For many search marketers, title tags are one of the first-learned elements of the SEO’s toolkit. Unfortunately, that leads many to toss off title tag optimization as a beginner’s tactic.
During his presentation on Advanced Title Tag Optimization at SMX Next last month, Moz SEO consultant Cyrus Shepard explained why title tags are a critical component of SEO – and how when done correctly, can provide massive value for searchers and businesses.
In a crash course on title tag optimization, Shepard discusses why tags aren’t just for beginners and offers practical techniques – and what to avoid – in order to boost click-through rate (CTR) and earn more traffic.
Why are title tags important?
Title tags are the clickable headline that shows up on the SERP. Dictated by an HTML element that reflects the title of a web page, these tags are designed to help search engines understand the content of the page. There are key reasons why title tags are important, Shepard emphasized.
- It’s the first thing someone sees when conducting a search. “People may ignore your content, they may skim over it, they may ignore your meta description, your bread crumbs. But everybody, when they do a Google search, sees your title tag as the number one decision,” Shepard said.
- Title tags are a ranking factor. Shepard explained that Moz has been “studying the correlation of title tag signals to rankings over the years,” and despite a slowdown in correlations, title tags still influence click-through rate. “No matter what you do, the title tag more than any other element that displays in the SERPs influences whether or not people are going to click your result.”
- A mix of science and psychology. Even if a title tag doesn’t help you rank, it can still be a critical touchpoint to entice people into clicking. With the right language and messaging, title tags can play into a searcher’s curiosity and answer the question
- Title tags are easy to test. “You can change your title tag, go to Google Search Console, recrawl, reindex the URL, and see the changes in Google search results, sometimes within minutes,” Shepard said. From there, SEOs can examine the performance over the next few days to it had an effect. “And also, if things don’t work out, you can easily change your title tag back,” he added.
Going beyond the title tag basics
For beginners in SEO, there are a few general ground rules for when you’re just starting out with title tags. Shepard said, for example, “We know that we only want one title per page, that the title should be relatively short – 50 to 60 characters – the title should be unique, meaning it shouldn’t be a duplicate of other titles on your site.”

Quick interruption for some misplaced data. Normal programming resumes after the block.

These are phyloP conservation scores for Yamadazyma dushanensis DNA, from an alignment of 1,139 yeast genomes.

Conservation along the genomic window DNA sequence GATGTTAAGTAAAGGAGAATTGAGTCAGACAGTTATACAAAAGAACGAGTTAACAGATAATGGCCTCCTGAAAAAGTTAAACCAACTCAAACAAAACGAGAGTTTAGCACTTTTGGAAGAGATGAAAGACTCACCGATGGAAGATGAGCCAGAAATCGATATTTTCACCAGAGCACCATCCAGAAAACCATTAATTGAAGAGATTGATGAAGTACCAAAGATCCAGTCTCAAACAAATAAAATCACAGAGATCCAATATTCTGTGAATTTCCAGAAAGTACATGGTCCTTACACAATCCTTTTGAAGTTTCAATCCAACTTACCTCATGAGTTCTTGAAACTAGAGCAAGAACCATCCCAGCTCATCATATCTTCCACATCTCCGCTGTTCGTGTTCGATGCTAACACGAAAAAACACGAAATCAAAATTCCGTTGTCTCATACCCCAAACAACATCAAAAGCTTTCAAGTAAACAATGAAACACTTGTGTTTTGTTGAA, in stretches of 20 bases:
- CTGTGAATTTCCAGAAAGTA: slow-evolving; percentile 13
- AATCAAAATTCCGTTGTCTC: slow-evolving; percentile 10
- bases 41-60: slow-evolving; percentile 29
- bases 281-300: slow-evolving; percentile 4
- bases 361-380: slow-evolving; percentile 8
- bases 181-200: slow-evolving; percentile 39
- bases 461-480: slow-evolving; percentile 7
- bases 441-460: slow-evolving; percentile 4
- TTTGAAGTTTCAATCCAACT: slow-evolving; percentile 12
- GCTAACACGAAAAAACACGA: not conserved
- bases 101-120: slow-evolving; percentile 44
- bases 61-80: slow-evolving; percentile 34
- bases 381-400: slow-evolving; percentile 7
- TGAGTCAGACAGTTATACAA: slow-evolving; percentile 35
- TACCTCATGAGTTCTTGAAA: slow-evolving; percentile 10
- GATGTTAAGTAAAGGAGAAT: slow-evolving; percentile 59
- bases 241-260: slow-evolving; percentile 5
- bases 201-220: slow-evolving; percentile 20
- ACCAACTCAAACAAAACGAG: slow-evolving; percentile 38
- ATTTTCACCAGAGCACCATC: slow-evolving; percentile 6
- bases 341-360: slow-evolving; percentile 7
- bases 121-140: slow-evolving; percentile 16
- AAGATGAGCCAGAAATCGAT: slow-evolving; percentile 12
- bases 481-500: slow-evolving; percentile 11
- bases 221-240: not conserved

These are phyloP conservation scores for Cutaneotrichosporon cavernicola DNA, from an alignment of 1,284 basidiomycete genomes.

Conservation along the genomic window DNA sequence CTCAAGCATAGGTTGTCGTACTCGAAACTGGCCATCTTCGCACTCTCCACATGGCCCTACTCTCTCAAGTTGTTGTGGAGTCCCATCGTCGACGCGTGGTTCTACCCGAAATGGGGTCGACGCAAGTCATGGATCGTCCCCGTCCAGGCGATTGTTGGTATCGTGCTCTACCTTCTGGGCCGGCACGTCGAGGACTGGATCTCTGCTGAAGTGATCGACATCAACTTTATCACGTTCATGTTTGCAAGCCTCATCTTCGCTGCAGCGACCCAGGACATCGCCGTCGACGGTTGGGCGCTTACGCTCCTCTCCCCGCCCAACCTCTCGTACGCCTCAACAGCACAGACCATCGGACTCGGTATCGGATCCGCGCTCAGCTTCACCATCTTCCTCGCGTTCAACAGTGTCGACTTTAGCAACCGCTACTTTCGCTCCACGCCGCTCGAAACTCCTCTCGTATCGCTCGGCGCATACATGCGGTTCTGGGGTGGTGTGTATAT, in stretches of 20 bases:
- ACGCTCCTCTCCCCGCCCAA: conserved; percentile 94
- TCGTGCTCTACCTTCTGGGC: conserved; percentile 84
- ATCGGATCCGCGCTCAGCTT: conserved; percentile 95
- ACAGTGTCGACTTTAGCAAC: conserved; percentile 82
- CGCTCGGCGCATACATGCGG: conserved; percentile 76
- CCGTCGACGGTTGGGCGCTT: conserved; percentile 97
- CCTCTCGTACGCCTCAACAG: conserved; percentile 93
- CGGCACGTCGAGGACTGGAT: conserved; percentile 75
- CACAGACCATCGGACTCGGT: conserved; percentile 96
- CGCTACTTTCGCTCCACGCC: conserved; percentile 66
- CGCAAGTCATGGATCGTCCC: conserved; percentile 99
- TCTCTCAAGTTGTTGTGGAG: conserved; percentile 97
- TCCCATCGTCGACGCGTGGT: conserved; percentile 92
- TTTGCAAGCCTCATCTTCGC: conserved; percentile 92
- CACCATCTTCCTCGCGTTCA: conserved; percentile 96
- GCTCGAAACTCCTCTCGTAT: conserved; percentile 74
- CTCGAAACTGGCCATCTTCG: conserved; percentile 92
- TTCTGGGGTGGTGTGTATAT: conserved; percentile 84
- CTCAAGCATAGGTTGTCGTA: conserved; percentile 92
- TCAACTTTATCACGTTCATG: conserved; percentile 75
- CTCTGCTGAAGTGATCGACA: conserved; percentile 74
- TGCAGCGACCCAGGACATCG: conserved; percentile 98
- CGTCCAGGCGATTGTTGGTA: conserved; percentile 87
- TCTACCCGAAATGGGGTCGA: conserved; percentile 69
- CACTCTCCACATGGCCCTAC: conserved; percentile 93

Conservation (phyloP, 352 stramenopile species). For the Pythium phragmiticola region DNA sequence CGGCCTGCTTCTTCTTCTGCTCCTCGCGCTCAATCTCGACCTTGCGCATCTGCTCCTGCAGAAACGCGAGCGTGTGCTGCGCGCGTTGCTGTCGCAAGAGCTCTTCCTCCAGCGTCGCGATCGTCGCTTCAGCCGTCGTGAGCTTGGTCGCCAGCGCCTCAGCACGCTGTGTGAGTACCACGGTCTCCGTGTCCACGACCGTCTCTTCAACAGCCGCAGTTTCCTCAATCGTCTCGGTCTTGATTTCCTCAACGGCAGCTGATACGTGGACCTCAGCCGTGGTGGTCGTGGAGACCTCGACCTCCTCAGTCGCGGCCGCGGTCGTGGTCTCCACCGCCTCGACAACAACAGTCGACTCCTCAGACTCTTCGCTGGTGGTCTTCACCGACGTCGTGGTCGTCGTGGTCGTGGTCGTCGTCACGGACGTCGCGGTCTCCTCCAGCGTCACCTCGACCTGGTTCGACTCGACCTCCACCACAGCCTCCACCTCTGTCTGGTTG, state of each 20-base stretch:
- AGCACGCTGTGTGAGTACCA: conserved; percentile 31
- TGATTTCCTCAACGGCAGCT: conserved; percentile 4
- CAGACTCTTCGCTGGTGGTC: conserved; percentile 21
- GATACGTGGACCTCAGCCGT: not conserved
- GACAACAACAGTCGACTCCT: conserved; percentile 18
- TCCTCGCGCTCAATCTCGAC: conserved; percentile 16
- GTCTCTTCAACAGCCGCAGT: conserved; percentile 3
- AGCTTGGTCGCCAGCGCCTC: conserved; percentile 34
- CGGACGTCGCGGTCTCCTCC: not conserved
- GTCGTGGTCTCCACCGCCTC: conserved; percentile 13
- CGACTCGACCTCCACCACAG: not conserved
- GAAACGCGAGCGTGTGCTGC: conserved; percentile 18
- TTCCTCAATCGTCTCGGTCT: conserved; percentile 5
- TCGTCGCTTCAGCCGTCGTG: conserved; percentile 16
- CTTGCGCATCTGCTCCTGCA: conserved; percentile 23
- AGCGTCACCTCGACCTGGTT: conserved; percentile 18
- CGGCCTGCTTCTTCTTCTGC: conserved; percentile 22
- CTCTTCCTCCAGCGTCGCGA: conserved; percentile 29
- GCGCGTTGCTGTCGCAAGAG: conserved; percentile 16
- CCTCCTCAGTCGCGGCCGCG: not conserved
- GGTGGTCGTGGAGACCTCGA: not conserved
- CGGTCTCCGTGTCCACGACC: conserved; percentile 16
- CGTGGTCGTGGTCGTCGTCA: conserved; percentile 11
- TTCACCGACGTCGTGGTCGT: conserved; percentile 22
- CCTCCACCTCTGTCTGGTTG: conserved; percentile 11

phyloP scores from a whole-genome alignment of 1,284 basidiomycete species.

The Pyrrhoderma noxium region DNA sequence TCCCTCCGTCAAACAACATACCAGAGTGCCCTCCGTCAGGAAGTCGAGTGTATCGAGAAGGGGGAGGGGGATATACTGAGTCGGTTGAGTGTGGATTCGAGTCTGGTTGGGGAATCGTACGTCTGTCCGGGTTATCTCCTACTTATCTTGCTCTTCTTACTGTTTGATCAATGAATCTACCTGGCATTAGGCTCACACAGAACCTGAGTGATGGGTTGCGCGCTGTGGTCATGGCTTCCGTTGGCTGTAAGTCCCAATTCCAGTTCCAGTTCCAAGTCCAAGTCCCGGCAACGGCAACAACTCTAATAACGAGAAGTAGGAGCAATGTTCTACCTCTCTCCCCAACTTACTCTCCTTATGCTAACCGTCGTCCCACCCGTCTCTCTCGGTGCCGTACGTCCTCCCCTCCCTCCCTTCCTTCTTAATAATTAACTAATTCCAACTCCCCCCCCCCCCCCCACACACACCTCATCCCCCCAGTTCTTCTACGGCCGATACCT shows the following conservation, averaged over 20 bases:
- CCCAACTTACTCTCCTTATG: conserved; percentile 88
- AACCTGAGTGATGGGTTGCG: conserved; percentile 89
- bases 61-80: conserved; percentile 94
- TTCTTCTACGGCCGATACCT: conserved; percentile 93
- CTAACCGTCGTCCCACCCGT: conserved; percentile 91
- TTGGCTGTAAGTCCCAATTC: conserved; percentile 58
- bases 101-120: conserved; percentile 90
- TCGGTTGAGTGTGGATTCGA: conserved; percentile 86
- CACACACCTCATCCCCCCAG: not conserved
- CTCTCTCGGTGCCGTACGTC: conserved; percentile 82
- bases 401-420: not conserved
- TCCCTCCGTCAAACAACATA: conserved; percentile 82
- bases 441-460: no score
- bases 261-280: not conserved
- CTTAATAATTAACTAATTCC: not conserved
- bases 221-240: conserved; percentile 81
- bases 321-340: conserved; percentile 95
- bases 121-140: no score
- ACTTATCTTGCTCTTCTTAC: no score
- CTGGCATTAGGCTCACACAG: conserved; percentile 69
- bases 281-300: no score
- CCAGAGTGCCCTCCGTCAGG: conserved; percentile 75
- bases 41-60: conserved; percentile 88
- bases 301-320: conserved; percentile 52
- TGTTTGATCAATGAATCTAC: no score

Other important considerations: use your target keywords (but avoid stuffing) and write compelling copy that answers the user’s query and will entice them to click through.
How to write compelling titles
Shepard uses the acronym NPR (yes, like the news organization) to help guide the thought process behind writing compelling headlines.
N = Noticeable
P = Promising
R = Relevant
Noticeable. In the below example of a Google search result for the best time to visit Europe, the title tags essentially all say the same thing. “I have to admit they’re a little uninspiring,” Shepard said. “There is nothing noticeable about these results. They’re just using the keyword but there’s nothing enticing me to click. There’s nothing to differentiate one of these results from any other result.”
Promising. “When a title is promising, it tells you what you should expect when you click. It goes beyond the keyword to promise you something to satisfy an emotional need. And good titles typically offer this,” Shepard explained.
When writing title tags, SEOs should think about how to use promising language to satisfy those needs as people search. He offers six ways to make title tags more promising for searchers:
- Surprise them
- Thrill them
- Impress them
- Educate them
- Reassure them
- Help them
“Even if you’re selling, you know, blenders. You can try to surprise people, thrill them, and impress them. They’re not just looking for blenders. They want something extra. Give them that in the title and you can entice the click. It’s hard to do, but you can do it,” Shepard said.
Relevancy. Without relevancy, the elements of ‘noticeable’ and ‘promising’ can be easily diluted. Searchers are looking for results that are relevant to their intent, Shepard explained.
In the below example, he demonstrates the difference between a relevant and non-relevant title tag for a search related to Target coupons. “The second result was a Target ads manufacturer. That’s not what I’m looking for. That’s not the promise that I want. I want the target promo codes and coupons,” he added.
The recipe for Systematic Success
Shepard outlined the “rules” for how he approaches title tag audits in five steps, using it as high-level guidance to “win at title tags nearly every single time.”
- There are zero foolproof formulas. A one-size-fits-all formula doesn’t exist – but it’s important for SEOs to understand that experimentation is a key component of finding success with title tags. It’s all about “finding out what works for you and your audience,” Shepard said.
- Test ideas to find those that yield six statistically significant gains. Develop a hypothesis, set goals and expectations, and use the NPR model to identify the biggest variation. Testing is a necessary strategy for title tags, according to Shepard.
- Collateral damage. “There is going to be some unintended consequences,” he warned. There’s no guarantee that implementing a title tag test will result in steady traffic gains but it’s important to make room for potential losses as you continue testing.
- Keep the winners – and learn from them. Enough said.
- Lose the losers. If you change the title tag and it goes bad, Shepard said, you can always revert back to the better performing original.